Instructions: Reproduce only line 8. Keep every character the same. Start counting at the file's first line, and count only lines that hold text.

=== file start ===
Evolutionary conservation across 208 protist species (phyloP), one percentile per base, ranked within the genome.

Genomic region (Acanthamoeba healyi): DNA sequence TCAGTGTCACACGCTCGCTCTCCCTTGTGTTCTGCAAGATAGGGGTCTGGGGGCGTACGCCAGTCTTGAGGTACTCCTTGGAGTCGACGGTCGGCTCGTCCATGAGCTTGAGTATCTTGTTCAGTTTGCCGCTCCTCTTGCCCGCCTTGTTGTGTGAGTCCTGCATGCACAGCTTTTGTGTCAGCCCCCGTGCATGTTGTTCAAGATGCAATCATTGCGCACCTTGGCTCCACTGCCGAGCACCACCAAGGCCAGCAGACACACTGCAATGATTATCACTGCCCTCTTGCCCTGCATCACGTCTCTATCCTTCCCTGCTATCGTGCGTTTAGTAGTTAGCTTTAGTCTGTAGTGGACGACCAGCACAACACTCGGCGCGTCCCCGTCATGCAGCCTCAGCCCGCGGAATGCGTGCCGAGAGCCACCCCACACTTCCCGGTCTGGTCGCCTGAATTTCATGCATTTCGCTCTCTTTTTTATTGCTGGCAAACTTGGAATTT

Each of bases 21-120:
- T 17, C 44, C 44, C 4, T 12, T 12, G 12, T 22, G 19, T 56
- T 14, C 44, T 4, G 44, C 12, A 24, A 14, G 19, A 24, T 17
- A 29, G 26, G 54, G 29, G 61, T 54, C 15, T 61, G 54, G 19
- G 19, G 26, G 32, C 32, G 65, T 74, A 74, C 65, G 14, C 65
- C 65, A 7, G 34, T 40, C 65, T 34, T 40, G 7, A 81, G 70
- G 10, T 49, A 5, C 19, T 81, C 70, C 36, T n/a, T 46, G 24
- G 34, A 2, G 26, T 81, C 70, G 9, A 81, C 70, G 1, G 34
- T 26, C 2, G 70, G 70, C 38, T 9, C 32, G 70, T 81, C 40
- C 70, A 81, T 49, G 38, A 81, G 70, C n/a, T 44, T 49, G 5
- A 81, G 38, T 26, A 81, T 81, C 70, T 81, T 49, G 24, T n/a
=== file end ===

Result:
- C 65, A 7, G 34, T 40, C 65, T 34, T 40, G 7, A 81, G 70